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Cash Stuffing: Why using cash rather than credit may save you some cash

If your New Year’s resolution involves getting more fiscally responsible, have you tried cash stuffing? Here's how it works.

GRAND RAPIDS, Mich. — If your New Year’s resolution involves getting more fiscally responsible, 13 ON YOUR SIDE is learning more about one money-saving method gone viral. It’s called cash stuffing—and we’re breaking down how it works in this Money Guide.

“Taking back control of your personal finances, it can be life-changing for you,” said Jasmine Taylor, whose own cash stuffing video went viral.

That’s exactly what Taylor decided to do a few years ago.

“I was turning 30 and had a degree, no job, was just struggling, depressed about finances and January of that year I told myself, ‘this is my last year living this way. I’ve got to figure something out,’” said Taylor.

That “something” turned out to be cash stuffing. It’s nothing new but has recently gained popularity thanks to viral videos from online influencers like Taylor.

Here’s how it works: For every paycheck, subtract what’s needed for bills and then cash the rest. You then assign every remaining dollar to an envelope, each one representing the budget for your other expenses. For example, you might have one envelope for your food budget and another for gas.

Jessi Schaffner of Michigan creates YouTube videos of her own cash stuffing experience.

She said, “I’m a big fan of YouTube. I have a YouTube channel myself. So, the first thing I do whenever I want to learn something new is type into YouTube whatever the topic is.”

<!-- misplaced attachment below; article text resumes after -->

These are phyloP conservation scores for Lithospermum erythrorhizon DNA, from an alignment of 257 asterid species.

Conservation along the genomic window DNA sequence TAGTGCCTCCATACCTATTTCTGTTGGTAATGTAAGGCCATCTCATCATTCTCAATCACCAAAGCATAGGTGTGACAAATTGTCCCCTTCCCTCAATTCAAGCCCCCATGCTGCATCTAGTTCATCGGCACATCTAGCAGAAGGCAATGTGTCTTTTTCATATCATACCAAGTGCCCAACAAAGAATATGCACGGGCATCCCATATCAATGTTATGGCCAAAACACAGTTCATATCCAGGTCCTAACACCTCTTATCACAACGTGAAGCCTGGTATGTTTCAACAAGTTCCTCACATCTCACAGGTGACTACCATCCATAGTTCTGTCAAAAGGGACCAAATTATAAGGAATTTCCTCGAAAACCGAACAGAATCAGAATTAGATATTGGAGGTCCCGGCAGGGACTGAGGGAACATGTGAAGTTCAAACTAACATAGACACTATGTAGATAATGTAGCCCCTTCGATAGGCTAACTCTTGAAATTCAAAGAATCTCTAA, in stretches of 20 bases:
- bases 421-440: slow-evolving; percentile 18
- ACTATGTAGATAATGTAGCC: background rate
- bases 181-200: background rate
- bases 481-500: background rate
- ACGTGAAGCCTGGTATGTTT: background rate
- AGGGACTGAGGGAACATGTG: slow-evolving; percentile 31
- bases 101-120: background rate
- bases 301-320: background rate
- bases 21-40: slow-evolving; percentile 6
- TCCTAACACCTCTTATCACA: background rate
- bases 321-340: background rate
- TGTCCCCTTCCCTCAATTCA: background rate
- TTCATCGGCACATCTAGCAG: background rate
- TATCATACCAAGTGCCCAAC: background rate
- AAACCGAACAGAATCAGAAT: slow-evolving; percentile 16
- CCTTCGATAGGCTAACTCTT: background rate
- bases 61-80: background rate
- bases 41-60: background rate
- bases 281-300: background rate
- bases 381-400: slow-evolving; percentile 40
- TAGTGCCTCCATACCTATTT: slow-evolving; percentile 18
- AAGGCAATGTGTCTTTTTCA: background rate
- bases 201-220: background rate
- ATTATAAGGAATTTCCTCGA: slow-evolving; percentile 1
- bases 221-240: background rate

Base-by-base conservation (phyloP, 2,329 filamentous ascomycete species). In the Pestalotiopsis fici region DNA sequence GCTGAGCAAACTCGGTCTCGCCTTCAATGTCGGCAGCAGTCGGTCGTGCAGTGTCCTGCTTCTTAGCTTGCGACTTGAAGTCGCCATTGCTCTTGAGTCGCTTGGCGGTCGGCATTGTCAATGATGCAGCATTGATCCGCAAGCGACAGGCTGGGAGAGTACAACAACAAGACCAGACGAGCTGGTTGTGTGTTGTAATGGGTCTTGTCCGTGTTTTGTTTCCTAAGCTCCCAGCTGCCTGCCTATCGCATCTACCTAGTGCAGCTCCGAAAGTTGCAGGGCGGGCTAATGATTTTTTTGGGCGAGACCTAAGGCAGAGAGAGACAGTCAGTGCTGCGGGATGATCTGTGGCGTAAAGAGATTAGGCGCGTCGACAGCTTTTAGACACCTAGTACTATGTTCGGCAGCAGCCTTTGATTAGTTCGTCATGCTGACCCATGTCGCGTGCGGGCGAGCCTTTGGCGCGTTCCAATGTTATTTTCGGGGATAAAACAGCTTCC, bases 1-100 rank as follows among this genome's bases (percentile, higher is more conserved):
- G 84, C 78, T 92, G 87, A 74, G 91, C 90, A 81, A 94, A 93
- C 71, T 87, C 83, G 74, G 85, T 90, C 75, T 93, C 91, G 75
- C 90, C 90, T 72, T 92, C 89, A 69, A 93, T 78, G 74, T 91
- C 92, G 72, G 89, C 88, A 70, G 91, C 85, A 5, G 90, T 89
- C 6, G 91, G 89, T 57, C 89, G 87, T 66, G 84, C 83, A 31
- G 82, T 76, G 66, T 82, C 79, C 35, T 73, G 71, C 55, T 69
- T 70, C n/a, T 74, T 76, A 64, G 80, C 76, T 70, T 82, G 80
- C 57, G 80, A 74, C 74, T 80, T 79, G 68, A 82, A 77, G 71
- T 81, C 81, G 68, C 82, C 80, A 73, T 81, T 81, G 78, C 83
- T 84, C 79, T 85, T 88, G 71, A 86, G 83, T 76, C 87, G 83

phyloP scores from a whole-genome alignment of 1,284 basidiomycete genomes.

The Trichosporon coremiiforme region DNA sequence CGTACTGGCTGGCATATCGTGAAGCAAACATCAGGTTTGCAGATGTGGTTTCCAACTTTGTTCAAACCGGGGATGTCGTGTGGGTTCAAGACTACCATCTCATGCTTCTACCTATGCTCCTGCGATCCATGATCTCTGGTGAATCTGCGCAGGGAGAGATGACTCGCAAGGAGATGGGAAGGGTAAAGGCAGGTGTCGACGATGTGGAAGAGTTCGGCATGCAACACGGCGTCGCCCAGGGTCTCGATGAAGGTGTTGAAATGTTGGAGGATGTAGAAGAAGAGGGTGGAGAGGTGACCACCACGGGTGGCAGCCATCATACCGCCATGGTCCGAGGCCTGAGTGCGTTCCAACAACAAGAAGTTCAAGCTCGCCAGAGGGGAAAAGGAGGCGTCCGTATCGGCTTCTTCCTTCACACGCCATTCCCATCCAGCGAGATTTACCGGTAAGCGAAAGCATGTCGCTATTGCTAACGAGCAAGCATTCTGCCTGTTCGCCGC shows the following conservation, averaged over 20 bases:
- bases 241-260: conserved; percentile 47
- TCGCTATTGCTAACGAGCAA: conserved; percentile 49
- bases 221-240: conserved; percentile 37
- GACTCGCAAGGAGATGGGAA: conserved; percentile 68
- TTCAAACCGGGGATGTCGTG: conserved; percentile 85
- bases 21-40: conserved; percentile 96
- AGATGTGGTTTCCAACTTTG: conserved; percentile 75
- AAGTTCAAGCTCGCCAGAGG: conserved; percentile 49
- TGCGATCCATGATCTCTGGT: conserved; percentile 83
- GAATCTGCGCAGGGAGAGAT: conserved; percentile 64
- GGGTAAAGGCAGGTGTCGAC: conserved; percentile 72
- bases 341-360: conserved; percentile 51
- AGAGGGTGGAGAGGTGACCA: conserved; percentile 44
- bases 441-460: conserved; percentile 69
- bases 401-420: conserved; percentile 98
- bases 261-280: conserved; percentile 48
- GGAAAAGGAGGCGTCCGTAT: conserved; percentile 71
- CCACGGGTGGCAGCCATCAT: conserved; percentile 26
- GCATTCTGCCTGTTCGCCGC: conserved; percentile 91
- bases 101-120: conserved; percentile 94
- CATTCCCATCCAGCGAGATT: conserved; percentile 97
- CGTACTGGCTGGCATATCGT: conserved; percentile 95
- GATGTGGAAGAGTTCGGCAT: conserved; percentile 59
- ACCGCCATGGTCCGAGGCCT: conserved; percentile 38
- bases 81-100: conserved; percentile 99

For some, one of the first steps can be an immediate turn-off.

“Using cash at first was really hard because I think that in this day and age people just don’t use cash,” said Schaffner.

For Taylor, she said, “It is so much easier to go inside of a store and swipe for $100 at Target versus having to actually pull a hundred dollar bill out of your wallet and break it.”

The budgeting influencer adds that “when you’re dealing with the cards, you can keep swiping and keep going until you’ve put yourself in a hole.”

Handling your money in cash, Schaffner says, can make all the difference.

“When you run out of cash, you stop spending in that category. I knew that that was something I needed – impulse control when it comes to shopping.”

It’s a method that’s been successful for Taylor. She said, “My finances have done a complete turnaround. I was never been able to save the amounts of money I’ve been able to save.”

Like with everything, there are pros and cons to cash stuffing. You can keep a closer eye on your money and exactly where it’s going. You could also be missing out of the protection and potential interest earnings that come with having certain bank accounts.

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